In 2000, federal IT budget rises
In 2000, federal IT budget rises
DOD surge will outpace civilian growth
A new study predicts that higher federal IT spending this fiscal year will include the first increase for DOD in several years.
By Christopher J. Dorobek
As lawmakers wrangle over spending bills for fiscal 2000, a new study projects that federal information technology spending will increase to $33.6 billion this year despite an overall decrease in discretionary spending.
The Government Electronic Industries Association of Arlington, Va., estimates that the government will increase IT spending by 1 percent annually over the next five years to $34.6 billion in fiscal 2004. The government spent $32.9 billion on IT in fiscal 1999.
'This is good news,' said Mary Freeman, manager of market research at Bell Atlantic Corp. and a member of the GEIA forecast team. 'Federal spending is not going up exponentially but there is solid, steady growth.'
The study, released last month at the annual GEIA Vision Conference in Fairfax, Va., is based in part on interviews with IT officials in government and the private sector. It projects the first increase in Defense Department systems spending in several years and DOD's highest level since fiscal 1993. Defense spending is projected to increase by 1.3 percent annually over the next five years, while civilian agencies' IT spending is expected to increase by 0.7 percent each year.
The study shows a significant increase in Army spending, although Freeman noted that all the services will have growth. Furthermore, all budget categories are projected to show increases: mission, infrastructure, office automation, and architecture and planning.
There is a growing understanding within DOD of the importance of technology, said Michael F. Kush of Electronic Data Systems Corp., who is chairman of GEIA's Defense forecast team. The Kosovo conflict was the first Internet war, he said, and although the lessons learned are still being reviewed, DOD leaders have concluded that IT gave NATO troops a tactical advantage.
Kush said there has been a shift in attitude: DOD leaders now see IT as a weapons system. 'That's the first time we've ever heard that,' he said.
Although confident about its year-ahead projections, GEIA is less certain about the longer-term estimates because of the difficulties of foretelling the political future.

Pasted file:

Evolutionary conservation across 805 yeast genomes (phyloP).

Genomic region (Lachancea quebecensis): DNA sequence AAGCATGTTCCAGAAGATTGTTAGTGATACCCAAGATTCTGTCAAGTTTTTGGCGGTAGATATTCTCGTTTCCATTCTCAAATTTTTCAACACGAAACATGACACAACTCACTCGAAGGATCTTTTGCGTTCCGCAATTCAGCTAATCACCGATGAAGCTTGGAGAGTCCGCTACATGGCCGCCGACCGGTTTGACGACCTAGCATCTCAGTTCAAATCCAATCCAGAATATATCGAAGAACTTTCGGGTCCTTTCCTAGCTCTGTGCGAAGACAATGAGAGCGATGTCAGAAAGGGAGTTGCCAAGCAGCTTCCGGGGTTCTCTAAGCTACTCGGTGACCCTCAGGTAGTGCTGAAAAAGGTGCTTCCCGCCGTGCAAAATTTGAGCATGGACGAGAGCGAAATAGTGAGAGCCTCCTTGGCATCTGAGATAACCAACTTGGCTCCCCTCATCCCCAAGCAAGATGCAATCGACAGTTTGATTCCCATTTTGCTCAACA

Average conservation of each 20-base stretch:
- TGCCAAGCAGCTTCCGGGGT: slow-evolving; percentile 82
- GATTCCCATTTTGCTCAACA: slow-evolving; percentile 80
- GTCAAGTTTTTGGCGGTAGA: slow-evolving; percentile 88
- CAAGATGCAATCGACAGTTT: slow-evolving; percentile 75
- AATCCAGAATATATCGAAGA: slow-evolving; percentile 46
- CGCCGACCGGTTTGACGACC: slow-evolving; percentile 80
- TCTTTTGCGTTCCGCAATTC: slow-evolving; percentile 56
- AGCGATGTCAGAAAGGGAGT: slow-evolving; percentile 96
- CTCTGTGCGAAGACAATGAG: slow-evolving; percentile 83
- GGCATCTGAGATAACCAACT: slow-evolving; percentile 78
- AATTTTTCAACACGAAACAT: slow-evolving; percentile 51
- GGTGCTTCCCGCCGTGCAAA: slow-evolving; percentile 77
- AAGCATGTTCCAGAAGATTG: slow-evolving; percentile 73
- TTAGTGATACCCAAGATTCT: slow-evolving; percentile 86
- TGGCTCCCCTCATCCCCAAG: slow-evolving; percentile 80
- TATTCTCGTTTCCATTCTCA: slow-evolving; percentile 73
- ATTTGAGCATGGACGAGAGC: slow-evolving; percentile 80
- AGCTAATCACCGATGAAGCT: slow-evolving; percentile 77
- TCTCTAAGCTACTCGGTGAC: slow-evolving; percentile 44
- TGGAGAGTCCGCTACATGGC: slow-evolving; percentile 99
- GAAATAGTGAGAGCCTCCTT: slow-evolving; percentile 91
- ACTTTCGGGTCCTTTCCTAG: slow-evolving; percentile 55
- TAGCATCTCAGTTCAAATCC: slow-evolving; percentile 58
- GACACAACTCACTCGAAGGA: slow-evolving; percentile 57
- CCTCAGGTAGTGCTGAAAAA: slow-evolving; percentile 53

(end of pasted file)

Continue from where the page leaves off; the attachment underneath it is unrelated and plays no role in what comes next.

'We know there will be a change of administration,' Freeman said, but most of the candidates have not presented detailed agendas, so it is difficult to predict systems allocations.
The government will spend $8.34 billion on year 2000 fixes, and GEIA officials said most agencies reported that they felt ready. There will continue to be some spending on date code efforts into 2000, Freeman said.
'Because IT shops have had such an enormous push getting ready for Y2K, they have not had any time to prepare budgets' for fiscal 2000 and 2001, she said. 'It's not likely we'll see any new programs until 2002.'The next big thing
The biggest issue facing agencies in the post-2000 period is systems security, the study found.
' 'Security is the next Y2K' is what we heard in every interview,' Freeman said. 'As soon as there is a breach in security, there will be a need to move to the next level of security.'
Various security problems, ranging from those at the Energy Department to widespread Web hacking, have illustrated what a large target government is, said Deidre K. Murray, market development manager at GTE Corp. and a member of the civilian forecast team.
Another hot topic was the work force shortage, which the forecast teams predicted will force agencies to outsource more systems work. Agency officials repeatedly said they cannot compete with the private sector for skilled workers.
Agency officials said they are looking to the General Services Administration and NASA, which are rolling out PC outsourcing projects, for examples of how to shift more systems management to vendors.
GEIA projected that only the departments of Defense, Education, Transportation and Veterans Affairs will increase discretionary spending.
The forecasting teams also noted that recent changes in budget reporting are making it more difficult to track IT spending. Increasingly, systems funding is rolled into program budgets because agencies view technology as a commodity.